Today my baby brother Turtle turns 46, and in his honor, I'd like to tell you a couple of stories about him.
Turtle and I did not get along when we were kids. I'd say to my mom, "I HATE him!" and she'd say, "Don't say hate." So I'd say, "Well, then I dislike him intensely!" and that was apparently OK, even though it makes no sense at all. I hated him because he had the ability to say exactly the right thing to infuriate me, and I had absolutely no ability to moderate the intensity of my emotional response to his relentless teasing.
We grew up on Lowell Road, which was paved to just past our house. Then one day the giant dump trucks came and dumped tons of paving rock on our street--and in a hot second, Turtle and I were both out there hurling rocks. Who could resist the temptation? Why else would they dump a bunch of rocks there, if they didn't want us to throw them?
It was all fun and games until I threw a rock and hit Turtle in the head. He started bleeding copiously and crying--but I cried harder. Even though I hated him sometimes, I didn't want to actually kill him.
I may have hated him at times, but we also had fun playing run-the-bases on the side of the house. We could play this game for hours, Turtle and his friends and me; we wore dusty brown tracks into the grass that my dad worked so hard to keep green and lush. He'd attack the dandelions one by one, and religiously follow his Scott's lawn care regimen--but by the time we were done pounding, running, and sliding, the earth would be showing through and the grass would be patchy.
We made up games like Just Barely Made It in the family room. Just Barely Made It involved climbing from one piece of furniture to another without touching the floor, which was a pit of hungry, snapping alligators. From the love seat, to the swivelling desk chair, to the ottoman, to the blue stuffed rocker, we'd imagine our way across the room like climbers facing a hundred-foot drop with the slightest mistake.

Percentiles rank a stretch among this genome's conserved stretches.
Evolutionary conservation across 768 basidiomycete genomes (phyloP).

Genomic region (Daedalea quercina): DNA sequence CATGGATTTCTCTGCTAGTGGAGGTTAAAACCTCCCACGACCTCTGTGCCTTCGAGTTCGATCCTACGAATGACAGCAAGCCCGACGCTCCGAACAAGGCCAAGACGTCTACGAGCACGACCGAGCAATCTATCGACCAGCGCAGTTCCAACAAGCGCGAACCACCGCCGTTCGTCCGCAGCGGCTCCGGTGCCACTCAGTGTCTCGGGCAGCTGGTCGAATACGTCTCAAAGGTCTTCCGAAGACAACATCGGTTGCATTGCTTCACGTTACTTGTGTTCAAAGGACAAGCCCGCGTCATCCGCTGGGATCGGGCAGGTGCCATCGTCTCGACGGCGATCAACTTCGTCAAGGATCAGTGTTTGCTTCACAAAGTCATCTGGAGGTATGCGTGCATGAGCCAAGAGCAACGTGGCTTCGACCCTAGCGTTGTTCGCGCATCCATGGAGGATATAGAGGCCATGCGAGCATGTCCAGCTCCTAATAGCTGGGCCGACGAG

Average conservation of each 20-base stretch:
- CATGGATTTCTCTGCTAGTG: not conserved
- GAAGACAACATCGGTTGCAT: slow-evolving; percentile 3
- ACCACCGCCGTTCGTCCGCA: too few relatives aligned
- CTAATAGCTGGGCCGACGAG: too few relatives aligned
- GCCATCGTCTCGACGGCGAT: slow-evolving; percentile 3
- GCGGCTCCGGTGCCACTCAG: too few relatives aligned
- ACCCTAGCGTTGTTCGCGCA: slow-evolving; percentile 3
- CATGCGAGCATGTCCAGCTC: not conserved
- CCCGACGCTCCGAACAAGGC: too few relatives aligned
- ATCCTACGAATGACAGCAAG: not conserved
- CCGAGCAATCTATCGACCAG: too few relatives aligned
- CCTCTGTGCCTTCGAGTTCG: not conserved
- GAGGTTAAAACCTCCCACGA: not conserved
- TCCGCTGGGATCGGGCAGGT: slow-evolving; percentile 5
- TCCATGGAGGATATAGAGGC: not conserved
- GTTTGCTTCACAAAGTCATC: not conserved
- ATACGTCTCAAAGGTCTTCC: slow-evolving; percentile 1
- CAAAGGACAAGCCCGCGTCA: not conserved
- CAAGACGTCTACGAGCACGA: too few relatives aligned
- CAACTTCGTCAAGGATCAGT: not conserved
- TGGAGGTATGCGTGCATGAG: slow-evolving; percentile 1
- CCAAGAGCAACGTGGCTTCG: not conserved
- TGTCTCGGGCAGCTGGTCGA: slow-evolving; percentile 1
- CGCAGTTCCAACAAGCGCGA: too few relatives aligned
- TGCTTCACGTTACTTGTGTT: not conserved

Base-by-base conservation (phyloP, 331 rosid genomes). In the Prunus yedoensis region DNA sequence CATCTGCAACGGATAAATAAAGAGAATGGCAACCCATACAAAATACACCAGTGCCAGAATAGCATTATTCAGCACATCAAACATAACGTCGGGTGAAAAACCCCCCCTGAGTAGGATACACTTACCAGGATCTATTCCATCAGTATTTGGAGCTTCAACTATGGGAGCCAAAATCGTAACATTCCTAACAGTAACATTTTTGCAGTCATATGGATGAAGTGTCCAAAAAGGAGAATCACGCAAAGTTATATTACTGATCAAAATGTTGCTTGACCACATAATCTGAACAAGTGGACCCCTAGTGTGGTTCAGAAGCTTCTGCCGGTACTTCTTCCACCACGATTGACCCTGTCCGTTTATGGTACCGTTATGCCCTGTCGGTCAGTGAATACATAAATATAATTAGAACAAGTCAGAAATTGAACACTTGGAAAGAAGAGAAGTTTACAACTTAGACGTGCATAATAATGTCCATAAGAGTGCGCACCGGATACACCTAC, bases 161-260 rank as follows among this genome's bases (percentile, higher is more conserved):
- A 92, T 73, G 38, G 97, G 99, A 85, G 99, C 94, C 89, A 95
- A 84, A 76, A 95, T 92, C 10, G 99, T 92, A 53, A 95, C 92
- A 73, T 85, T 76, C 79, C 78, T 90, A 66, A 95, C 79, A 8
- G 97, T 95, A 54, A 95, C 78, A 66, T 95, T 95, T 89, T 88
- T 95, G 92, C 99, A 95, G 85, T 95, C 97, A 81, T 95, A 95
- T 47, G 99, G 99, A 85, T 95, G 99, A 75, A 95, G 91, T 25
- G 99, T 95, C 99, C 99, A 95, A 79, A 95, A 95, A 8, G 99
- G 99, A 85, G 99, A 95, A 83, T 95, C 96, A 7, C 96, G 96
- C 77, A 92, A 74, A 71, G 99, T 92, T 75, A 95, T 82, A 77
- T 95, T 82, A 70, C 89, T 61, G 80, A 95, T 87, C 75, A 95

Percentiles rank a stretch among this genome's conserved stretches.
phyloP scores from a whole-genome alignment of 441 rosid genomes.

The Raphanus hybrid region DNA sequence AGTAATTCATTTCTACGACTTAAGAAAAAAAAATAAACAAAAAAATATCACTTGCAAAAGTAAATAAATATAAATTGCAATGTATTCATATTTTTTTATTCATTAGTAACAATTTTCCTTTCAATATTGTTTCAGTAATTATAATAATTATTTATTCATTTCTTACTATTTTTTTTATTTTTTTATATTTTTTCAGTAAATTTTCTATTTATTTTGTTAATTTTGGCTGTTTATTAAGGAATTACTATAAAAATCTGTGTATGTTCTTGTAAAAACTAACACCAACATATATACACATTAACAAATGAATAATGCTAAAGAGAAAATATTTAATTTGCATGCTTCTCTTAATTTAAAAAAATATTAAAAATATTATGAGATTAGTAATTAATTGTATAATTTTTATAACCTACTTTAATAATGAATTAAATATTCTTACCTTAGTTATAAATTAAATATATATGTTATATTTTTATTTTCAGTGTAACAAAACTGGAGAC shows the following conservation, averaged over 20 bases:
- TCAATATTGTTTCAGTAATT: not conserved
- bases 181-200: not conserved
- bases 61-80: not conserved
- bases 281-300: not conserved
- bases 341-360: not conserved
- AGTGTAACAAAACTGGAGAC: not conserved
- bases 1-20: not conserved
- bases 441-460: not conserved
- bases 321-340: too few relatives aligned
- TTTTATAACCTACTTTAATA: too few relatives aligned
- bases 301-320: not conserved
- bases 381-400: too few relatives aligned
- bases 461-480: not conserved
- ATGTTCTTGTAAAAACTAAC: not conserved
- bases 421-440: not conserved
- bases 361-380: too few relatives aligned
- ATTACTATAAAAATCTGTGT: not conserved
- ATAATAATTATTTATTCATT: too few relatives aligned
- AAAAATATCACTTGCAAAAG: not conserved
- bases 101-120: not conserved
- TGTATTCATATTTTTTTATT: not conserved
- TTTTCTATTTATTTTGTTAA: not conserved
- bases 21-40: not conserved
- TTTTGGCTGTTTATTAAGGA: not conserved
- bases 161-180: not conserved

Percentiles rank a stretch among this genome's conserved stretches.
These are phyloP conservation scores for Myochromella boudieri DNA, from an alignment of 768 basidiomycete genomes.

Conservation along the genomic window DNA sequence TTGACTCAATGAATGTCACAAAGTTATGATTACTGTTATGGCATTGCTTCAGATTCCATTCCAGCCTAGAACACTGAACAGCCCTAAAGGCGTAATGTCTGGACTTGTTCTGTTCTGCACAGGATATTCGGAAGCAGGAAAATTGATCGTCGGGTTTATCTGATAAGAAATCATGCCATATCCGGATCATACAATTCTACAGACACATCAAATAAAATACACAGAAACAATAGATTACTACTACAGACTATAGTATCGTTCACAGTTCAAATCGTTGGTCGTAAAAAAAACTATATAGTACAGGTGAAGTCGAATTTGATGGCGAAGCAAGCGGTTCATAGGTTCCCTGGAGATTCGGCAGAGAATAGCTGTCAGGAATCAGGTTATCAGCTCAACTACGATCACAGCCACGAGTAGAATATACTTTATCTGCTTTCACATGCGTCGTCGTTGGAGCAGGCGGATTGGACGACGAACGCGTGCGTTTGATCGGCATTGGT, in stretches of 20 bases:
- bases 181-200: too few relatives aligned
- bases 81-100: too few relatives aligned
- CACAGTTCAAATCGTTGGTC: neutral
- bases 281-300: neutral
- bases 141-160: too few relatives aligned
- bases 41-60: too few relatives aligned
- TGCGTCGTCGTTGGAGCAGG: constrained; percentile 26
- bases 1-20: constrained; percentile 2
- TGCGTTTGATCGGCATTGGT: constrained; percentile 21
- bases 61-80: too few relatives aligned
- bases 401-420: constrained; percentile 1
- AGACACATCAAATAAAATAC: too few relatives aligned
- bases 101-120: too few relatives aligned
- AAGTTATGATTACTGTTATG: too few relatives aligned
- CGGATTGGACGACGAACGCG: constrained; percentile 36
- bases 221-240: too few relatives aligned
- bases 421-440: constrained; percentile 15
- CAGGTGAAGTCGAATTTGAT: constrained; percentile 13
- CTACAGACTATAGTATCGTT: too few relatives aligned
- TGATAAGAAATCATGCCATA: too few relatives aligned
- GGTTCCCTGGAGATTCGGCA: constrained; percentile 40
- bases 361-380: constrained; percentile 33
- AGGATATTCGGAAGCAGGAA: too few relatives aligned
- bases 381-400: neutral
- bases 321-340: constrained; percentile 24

Sometimes we got into trouble together. When mom was sitting in the aforementioned big blue rocking chair, we'd sneak up behind it and tip the chair backwards until she was lying on her back with her feet waving in the air, screeching at us to put her back upright.
"You kids get back here right this instant!" she'd holler, and we come in all innocent-like.
"What's the matter, mom?" we'd ask innocently, not noticing that she was stuck like a turtle on its back.
"Get me back up before I break my neck," she'd say, and we'd oblige. Eventually.
Every Halloween, Turtle would collect massive amounts of candy. He'd hoard it in his room, selling it off piece by piece to the kids at school who ate theirs within a week. This was back in the day when kids could roam all over their suburban communities without their parents, ringing doorbells of total strangers with nary a scary thought. We used pillowcases for maximum-strength candy totage.
And the candybars, children, the candybars! They were full size--not the lame microscopic portions that we dole out today. Turtle would bring his Hershey bars to school after a couple of weeks, and sell them to his classmates at a huge mark-up. The Hershey Bar Index puts the cost of a full-size candy bar at 10 cents in 1970. My entrepreneurial brother would sell them on the playground for 50 cents or more. He even sold candy bars to the retarded kid for the silver dollars that the kid stole from his mother's pocketbook.
I'm happy to report that his sense of ethics and responsibility is no longer stunted, and he is one of the most trustworthy, ethical, and kind-hearted people that I know.
Happy Birthday, Turtle!